attention to moral rectitude in all The following remarkable cus. its ramifications. He had the tom was frequently observed by courage to reprove vice and immo. him before he retired to repose, rality wherever they appeared ; He used to strip himself naked as and though he was sometimes low as the waist, and taking his treated on these occasionswith constation at a pump near his rooms, tumely and insult, he bore with would completely sluice his head a moderation truly Christian, so and the upper part of his body: ill a return for his well-meant en. after which he would pump over deavours. In his principles of his shirt, so as to make it perfectly religion he was orthodox, without wet, and putting it on in that con- being rigid. His devotion was dition, would immediately go to fervent, without making too near bed. This he jocularly termed an approach to enthusiasm or su. “ an excellent cold baih.” The perstition. He was perfectly aclatter part of this ceremony, how. quainted with the religious dogmas ever, he did not practice with of every different sect, and could such frequency as the former. readily detect the respective falla. • His external appearance was as cies of each. But, however he singular as his habits of life. I might differ from these sectarists, have already mentioned those ex. he behaved to them, on all occa. terior traits which struck me in sions, with great politeness and my first interview with him, and liberality, and conversed with the same peculiarities remained them on the most amicable terms with him during the whole time of of general sociability. my being honoured with his ac- His abilities and understanding quaintance, and, I believe, to the were eminently conspicuous. His end of his life. He would never penetration was so great as to have suffer his hair to be strewed with the appearance of intuition. So white dust (1o use his own expres. retentive was his memory that he sions), daubed with pomatum, or remembered whatever he learned; distorted by the curling irons of and this facility of recollection, the friseur. Though under two combined with a pregnancy of and thirty years of age at his imagination and solidity of judgdeath, he walked when he ap- ment, enabled him to acquire a peared in public, with as much surprising fund of erudition and apparent caution and solemnity, argument; a fund ready at every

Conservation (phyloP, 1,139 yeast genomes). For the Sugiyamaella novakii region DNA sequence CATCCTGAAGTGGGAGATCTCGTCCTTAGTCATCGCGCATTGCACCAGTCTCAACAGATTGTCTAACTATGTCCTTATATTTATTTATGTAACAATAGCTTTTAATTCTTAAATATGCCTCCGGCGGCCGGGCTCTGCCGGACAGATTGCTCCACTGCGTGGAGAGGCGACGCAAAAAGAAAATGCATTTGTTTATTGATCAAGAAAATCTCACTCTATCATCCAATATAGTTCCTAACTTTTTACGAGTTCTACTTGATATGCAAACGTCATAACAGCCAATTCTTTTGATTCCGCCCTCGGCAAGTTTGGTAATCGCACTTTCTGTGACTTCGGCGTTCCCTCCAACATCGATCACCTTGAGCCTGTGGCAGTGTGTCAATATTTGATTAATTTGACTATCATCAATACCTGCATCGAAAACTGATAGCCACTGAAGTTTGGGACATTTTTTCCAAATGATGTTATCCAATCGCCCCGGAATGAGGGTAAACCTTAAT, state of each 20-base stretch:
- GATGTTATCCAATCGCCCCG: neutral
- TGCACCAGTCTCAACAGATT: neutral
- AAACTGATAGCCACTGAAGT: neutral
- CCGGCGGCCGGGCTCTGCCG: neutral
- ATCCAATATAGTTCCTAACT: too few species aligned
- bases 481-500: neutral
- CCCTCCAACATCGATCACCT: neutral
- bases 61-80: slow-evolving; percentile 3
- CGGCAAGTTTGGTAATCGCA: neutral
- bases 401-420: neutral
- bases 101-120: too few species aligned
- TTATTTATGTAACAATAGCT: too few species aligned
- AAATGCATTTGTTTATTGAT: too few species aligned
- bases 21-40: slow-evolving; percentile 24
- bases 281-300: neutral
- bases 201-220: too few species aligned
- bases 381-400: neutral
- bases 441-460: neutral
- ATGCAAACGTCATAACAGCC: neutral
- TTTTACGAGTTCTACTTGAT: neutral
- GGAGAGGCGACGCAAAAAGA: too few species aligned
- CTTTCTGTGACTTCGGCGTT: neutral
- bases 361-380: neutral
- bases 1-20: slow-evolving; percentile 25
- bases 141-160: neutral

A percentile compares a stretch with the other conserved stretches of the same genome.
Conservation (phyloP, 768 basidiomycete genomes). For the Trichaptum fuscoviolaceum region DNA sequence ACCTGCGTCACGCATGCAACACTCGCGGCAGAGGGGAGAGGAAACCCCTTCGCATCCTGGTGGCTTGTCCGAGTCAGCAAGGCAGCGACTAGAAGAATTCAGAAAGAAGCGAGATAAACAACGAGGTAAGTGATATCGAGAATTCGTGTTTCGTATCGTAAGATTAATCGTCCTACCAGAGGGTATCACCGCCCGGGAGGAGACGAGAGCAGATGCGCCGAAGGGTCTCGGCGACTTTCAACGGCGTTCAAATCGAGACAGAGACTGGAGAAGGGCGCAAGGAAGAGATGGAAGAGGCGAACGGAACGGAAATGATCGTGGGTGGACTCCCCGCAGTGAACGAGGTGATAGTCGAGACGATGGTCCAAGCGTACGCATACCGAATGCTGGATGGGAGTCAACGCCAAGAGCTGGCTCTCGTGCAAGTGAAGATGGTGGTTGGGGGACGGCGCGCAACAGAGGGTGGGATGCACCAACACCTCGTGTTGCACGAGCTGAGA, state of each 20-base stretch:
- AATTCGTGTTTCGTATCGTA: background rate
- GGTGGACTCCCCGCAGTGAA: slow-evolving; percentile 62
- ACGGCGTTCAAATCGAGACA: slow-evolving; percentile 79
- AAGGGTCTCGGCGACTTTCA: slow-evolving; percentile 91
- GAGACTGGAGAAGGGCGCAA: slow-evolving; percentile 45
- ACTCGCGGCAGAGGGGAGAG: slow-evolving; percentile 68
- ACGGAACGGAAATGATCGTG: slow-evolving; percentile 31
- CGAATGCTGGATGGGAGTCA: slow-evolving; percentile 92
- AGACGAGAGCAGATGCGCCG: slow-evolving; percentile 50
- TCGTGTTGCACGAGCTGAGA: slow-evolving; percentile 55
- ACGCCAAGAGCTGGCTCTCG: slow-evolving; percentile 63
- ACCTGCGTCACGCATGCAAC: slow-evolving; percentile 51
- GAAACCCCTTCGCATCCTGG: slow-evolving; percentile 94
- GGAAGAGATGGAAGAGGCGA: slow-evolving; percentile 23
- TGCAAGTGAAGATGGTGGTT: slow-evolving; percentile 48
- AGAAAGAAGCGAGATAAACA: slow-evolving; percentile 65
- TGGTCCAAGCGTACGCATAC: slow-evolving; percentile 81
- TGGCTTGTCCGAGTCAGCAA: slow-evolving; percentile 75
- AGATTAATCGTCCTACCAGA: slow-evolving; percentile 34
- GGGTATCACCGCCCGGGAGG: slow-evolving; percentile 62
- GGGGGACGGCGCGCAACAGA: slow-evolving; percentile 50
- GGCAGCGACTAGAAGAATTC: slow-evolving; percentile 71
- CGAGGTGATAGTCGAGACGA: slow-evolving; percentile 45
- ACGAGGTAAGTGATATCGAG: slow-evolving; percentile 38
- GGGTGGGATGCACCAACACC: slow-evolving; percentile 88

call, and adequate to every emer. His skill in physiognomy rcgency.